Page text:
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Chatting with Tom Nicholson, baritone, and featured artist in Songs of Love.

Baritone Tom Nicholson is a 2022 Melba Opera Trust Artist and graduate of the Queensland Conservatorium Griffith University. Winner of multiple competitions and critically acclaimed for his latest operatic performance as Frank Maurrant in Kurt Weill’s Street Scene, Tom is a versatile performer making waves on the Australian opera scene. In Songs of Love, he will delight audiences with a performance of Schumann’s Dichterliebe Op. 48. Tom recently chatted with us about his connection with this song cycle as well as his past experiences performing it.

Photo courtesy of Ronan King-Rose Photography @rkrphotog

A Poet’s Love

If you are a lover of the art song genre, you know that nothing says Schumann better than Dichterliebe. Regarded by many as the highest point ever reached in the song cycle form, it was one of many pieces composed by Schumann in his “year of song” in 1840. Using poems from Heinrich Heine’s Lyric Intermezzo, this 16-piece cycle portrays a young man’s unrequited love. Heinrich’s beautiful imagery of nature, fairy tales, and love is heightened by Schumann’s exquisite accompaniment and melodies. Like in any performance, each artist has their own interpretation and artistic input, staying of course within certain performance traditions. Dichterliebe, in comparison to other song cycles, has been performed by all types of classical voices. Who wouldn’t love to sing the delicate “Im wunderschönen Monat Mai” or the dramatic “Ich grolle nicht”? Yet, the beauty of this cycle is that no matter who sings it, soprano, bass or mezzo, it will always sound extraordinary.

Can you tell us in your own words, what is the story behind Dichterliebe?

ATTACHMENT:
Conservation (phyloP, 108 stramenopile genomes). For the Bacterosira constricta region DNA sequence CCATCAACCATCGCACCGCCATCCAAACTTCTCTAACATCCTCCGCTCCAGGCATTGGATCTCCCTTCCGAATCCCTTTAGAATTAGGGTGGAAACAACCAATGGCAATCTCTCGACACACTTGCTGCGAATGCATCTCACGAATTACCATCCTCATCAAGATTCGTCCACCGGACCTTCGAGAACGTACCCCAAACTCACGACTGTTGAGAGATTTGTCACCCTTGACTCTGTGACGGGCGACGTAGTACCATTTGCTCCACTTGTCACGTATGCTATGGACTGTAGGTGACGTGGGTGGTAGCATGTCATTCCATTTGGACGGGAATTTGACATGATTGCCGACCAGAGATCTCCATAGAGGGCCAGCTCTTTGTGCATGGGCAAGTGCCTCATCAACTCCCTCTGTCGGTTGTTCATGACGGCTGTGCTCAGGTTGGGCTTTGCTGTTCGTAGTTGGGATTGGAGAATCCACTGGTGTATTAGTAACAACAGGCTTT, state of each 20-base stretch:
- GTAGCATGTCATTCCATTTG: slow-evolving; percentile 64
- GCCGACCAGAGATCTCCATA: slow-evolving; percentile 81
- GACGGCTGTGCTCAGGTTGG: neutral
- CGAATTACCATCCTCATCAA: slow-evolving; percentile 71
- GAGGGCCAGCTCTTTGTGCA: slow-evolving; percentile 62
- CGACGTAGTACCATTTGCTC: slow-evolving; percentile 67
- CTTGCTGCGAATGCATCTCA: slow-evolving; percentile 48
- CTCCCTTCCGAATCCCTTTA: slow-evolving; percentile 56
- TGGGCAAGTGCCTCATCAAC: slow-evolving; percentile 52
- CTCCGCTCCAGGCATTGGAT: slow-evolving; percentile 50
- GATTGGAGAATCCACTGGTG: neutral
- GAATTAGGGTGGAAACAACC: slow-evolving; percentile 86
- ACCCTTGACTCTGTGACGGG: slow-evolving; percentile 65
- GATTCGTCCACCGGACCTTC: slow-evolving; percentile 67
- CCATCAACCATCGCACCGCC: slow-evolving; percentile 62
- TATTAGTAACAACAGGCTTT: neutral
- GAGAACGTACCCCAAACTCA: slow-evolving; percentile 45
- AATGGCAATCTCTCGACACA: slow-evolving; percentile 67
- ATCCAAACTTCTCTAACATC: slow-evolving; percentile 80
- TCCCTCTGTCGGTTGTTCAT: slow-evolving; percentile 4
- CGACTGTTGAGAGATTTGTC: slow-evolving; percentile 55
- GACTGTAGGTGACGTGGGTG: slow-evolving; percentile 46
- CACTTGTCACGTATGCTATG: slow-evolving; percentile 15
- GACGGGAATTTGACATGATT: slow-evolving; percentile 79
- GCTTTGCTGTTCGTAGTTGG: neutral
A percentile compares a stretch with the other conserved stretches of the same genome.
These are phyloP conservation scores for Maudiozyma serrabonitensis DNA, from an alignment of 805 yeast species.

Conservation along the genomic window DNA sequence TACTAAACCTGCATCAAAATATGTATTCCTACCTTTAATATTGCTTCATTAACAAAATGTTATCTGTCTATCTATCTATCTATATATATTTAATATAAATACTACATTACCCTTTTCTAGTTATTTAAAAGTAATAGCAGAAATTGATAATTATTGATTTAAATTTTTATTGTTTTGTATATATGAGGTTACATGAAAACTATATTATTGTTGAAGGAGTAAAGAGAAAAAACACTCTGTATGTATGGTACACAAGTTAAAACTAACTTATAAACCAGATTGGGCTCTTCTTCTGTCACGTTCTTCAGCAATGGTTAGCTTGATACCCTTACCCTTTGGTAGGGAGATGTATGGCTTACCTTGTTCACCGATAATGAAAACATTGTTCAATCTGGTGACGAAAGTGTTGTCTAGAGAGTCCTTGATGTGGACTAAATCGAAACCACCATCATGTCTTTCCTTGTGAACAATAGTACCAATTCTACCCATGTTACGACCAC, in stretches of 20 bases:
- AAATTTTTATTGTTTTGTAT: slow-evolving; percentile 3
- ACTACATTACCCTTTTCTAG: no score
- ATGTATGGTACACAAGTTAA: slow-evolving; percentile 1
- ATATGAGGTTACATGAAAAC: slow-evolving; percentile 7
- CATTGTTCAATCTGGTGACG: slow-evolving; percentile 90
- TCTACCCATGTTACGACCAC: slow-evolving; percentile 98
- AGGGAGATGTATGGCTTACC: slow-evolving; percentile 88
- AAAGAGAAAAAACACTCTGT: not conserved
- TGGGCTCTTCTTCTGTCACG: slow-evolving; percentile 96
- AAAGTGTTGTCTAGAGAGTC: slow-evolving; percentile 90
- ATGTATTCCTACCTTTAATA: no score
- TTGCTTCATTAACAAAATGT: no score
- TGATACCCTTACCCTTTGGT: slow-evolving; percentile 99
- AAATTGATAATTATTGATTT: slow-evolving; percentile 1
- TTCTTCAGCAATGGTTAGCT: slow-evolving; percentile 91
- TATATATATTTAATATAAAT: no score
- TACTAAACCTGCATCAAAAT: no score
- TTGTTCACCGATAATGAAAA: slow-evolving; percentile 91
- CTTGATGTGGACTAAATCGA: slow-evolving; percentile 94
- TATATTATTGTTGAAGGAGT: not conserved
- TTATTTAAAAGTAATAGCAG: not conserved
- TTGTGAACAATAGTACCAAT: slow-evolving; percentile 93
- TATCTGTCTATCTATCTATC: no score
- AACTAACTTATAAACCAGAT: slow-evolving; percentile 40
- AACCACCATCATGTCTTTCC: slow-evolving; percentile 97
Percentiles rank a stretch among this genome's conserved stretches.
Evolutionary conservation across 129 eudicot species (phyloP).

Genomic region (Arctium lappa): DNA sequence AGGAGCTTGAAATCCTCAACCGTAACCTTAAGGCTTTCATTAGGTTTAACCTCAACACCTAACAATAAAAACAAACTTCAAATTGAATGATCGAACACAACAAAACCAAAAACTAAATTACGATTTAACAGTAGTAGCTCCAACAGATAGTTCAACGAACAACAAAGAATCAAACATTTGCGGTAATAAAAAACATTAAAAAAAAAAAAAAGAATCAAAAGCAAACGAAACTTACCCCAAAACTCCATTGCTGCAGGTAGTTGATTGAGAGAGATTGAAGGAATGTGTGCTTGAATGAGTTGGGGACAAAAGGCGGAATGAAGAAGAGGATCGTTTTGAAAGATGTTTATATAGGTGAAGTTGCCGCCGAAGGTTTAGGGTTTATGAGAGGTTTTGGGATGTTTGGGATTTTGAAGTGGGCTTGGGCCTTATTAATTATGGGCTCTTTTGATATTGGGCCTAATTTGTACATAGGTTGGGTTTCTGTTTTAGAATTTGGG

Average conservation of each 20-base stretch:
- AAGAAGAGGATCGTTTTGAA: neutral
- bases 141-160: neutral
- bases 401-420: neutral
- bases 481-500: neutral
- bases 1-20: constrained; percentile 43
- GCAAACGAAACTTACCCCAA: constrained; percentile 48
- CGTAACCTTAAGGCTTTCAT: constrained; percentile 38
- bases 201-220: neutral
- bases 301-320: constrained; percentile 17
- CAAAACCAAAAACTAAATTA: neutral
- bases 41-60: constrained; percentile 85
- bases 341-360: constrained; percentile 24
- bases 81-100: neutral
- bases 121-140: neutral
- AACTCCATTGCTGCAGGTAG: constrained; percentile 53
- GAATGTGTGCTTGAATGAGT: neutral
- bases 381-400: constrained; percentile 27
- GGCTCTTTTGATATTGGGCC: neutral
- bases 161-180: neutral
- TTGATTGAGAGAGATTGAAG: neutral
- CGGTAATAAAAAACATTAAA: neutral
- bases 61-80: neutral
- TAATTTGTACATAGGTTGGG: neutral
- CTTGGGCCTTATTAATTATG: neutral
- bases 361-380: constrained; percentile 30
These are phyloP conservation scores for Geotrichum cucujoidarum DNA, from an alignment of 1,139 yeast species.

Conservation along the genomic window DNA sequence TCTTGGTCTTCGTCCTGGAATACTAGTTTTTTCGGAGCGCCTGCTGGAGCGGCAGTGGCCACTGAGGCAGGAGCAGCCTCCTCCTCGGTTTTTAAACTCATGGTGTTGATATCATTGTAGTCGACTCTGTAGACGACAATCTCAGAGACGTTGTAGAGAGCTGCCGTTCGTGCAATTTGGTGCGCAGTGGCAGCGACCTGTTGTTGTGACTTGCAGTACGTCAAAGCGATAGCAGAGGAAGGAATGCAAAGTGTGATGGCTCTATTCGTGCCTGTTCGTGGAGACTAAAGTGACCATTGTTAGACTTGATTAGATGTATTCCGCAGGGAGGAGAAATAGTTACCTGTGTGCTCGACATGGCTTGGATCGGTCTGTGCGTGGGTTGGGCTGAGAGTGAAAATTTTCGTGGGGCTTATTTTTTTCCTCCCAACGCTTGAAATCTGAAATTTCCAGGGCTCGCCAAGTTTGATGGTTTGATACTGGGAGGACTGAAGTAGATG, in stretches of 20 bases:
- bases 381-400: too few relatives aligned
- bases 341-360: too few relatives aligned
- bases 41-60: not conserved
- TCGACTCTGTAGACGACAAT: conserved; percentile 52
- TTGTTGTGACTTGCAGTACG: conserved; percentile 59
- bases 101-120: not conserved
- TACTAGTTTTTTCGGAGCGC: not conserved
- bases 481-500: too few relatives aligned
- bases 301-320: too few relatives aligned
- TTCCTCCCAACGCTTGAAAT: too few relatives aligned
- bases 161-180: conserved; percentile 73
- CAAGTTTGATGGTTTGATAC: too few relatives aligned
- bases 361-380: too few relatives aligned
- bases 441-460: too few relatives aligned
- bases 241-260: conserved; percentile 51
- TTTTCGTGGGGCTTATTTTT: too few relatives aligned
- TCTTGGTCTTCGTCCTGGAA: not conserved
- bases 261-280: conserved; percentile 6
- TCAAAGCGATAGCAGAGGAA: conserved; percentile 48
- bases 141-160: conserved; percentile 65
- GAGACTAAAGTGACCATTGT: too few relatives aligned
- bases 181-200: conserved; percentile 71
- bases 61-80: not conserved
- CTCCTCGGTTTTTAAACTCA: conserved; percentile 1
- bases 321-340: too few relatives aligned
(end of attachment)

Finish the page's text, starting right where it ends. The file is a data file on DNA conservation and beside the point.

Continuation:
The story is of someone who is quite deeply in love with another person. The story begins with love blooming, but it is snatched away quite harshly when the beloved person confesses their love for someone else. This is then followed by a flurry of different emotions with love still present, but denial, hate and betrayal start to come across as well. The character then witnesses the marriage of this person, and it becomes less of a story of a real love scenario, but more of dreams and emotions, taking us into the headspace of the main character. In the end, some kind of closure is made in which all of the feelings are put into a coffin, larger than a bridge, and sunk in the ocean.

Tom Nicholson as Frank Maurrant in Kurt Weill’s Street Scene - Courtesy of Queensland Conservatorium Griffith University, photography Justin Ma.

You have performed Dichterliebe previously, how are you finding it to revisit the piece and is there anything new you are learning from the process as a performer?

Yes, I have taken more focus on the text this time, more so than before. I have been trying to bring out a more rounded, three dimensional character. I think that having done it before, it has given me a good basis to build on my previous understanding of the story and character. I can now delve a little bit deeper and make something more complex.

Is there a particular moment or song in the cycle that you enjoy most as a singer? Is there any special connection to any of the songs?

I have always loved the music that accompanies me more than what I actually sing. For me, my favorite and most emotional moment is after the 12th and 16th songs. There is this piano outro, same theme for both, and it is such a perfect moment to put aside the singing and build this expressive musical context for everything; considering as well how the story develops.

Of course, my other moment is a very popular one. The opening piece, “Im wunderschönen Monat Mai” , is a perfect way to bring out all the colors, emotions, and everything happening in the entire cycle really, with nice, and almost haunting, music.

Tom Nicholson as Frank Maurrant in Kurt Weill’s Street Scene - Courtesy of Queensland Conservatorium Griffith University, photography Justin Ma.

Do you have a favorite recording or interpretation of Dichterliebe that you would recommend for someone interested in learning more about the work?

I would always, a hundred percent, recommend Dietrich Fischer-Dieskau performing this cycle, and any German lieder in general. I actually often listen to other performers, to hear different ideas, but that interpretation is always the best one in my eyes. There are some moments in other performances where I cannot stop reminiscing about Dieskau’s performance. It is just so good.

You can hear Tom perform Schumann’s iconic Dichterliebe in our upcoming performance, Songs of Love, on Saturday 5th March at Saint Andrew’s Uniting Church.


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